Today, several market analysts, community managers, academics and statisticians interested in gleaning as much insight as they can from opinions and attitudes in social media, news and enterprise feedback gathered in New York for the Sentiment Symposium 2012.
Sentiment, Subjectivity, Sense
With the advent of social media, there is so much information being spread about that doesn’t get picked up by traditional customer research and methods. People are talking about your brand, company, products and services in ways that are different and unabashed from what they would say in focus groups and online surveys. When users are on social media, their behavior is much more candid and real, because they are talking about it as it happens.
Symposium morning sessions aimed to present multiple industry perspectives from retail to financial services to news media, all of which are able to mine and measure sentiments with the intent of influencing the market.
For as many comprehensive analytics tools and solutions there are to help companies dig deeper within their user communities, there are a considerable amount of free tools that can be used to mine data similarly on a much smaller scale. However, as technologies evolve, so does the depth at which you can use basic data to analyze results.
For those who may dismiss social media as an outlet for determining what's hot and what's not, chances are you're not in tune to what people are saying about your brand. But if you're relying solely on Google alerts or Twitter searches to keep you up to date, you're missing the point — and a lot of sentiment. Looking for mentions of product names is only part of the puzzle — being able to effectively understand the emotions associated with it can help you meet customer needs much better, while avoiding product pitfalls.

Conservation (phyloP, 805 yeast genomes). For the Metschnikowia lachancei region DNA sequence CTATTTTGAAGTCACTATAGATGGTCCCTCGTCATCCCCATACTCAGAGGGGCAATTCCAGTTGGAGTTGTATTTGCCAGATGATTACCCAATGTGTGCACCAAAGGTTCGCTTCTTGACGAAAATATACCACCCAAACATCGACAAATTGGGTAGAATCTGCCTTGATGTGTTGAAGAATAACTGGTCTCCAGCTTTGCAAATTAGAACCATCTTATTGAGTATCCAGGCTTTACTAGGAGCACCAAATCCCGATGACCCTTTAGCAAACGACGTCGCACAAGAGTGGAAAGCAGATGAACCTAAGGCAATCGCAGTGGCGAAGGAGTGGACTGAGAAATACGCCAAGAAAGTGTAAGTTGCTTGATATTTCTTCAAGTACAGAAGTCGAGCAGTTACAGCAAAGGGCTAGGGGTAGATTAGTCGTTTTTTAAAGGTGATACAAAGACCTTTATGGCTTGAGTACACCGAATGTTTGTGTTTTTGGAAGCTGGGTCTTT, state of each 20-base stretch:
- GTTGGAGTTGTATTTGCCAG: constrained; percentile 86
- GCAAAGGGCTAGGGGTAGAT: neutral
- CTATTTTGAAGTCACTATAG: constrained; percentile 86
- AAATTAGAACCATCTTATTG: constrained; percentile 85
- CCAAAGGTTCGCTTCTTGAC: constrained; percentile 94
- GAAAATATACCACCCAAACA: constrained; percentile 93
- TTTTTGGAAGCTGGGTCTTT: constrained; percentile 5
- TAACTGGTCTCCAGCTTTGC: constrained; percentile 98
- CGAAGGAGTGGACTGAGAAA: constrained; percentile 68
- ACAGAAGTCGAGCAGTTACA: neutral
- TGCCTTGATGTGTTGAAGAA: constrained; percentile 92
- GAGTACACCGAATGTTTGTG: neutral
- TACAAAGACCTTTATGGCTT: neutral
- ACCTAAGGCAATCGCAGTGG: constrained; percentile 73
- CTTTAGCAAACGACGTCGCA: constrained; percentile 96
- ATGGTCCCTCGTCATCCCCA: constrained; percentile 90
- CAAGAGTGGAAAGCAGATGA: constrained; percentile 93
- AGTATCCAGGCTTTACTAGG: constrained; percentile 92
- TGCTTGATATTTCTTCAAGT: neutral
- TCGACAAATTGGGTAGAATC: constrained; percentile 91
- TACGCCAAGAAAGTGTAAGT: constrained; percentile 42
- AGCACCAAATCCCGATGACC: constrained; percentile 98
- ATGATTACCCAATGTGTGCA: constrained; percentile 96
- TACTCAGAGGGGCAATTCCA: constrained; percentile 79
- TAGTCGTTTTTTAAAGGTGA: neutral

Thomson Reuters, for instance, regularly analyzes new feeds to produce metrics for expected market impact of stocks. By compiling sentiment, headlines, frequency of mentions, as well as how far into articles the stock or company is mentioned, machine-driven data analysis can indicate impact accurately. While this may make for a cool party trick, within the news media and financial world it’s a significant asset to help them navigate copious amounts of data (otherwise known as Big Data) effectively and efficiently. However, this isn’t to say that by simply following Tweets about the stock market will turn you into a Wall Street savant. Rather, it’s about being able to identify behavioral and crowd-based models to explain cyclical booms and busts, as well as sorting trusted news sources from the charlatans.
While there is much science and statistics that go into sentiment analysis, much of the decisions and data being used is really dependent on the behaviors of individuals and the environmental factors that impact them. Stuck in traffic? Late for work? Fighting with your spouse? What stock you pick to invest in or the policy decisions you make may be more aggressive than conservative and as such will influence trends in one way or another.
As the day continues at Sentiment Analytics Symposium 2012, we'll be exploring more about the role of emotion in consumer behaviors and how we can turn measurable social insights into business results.
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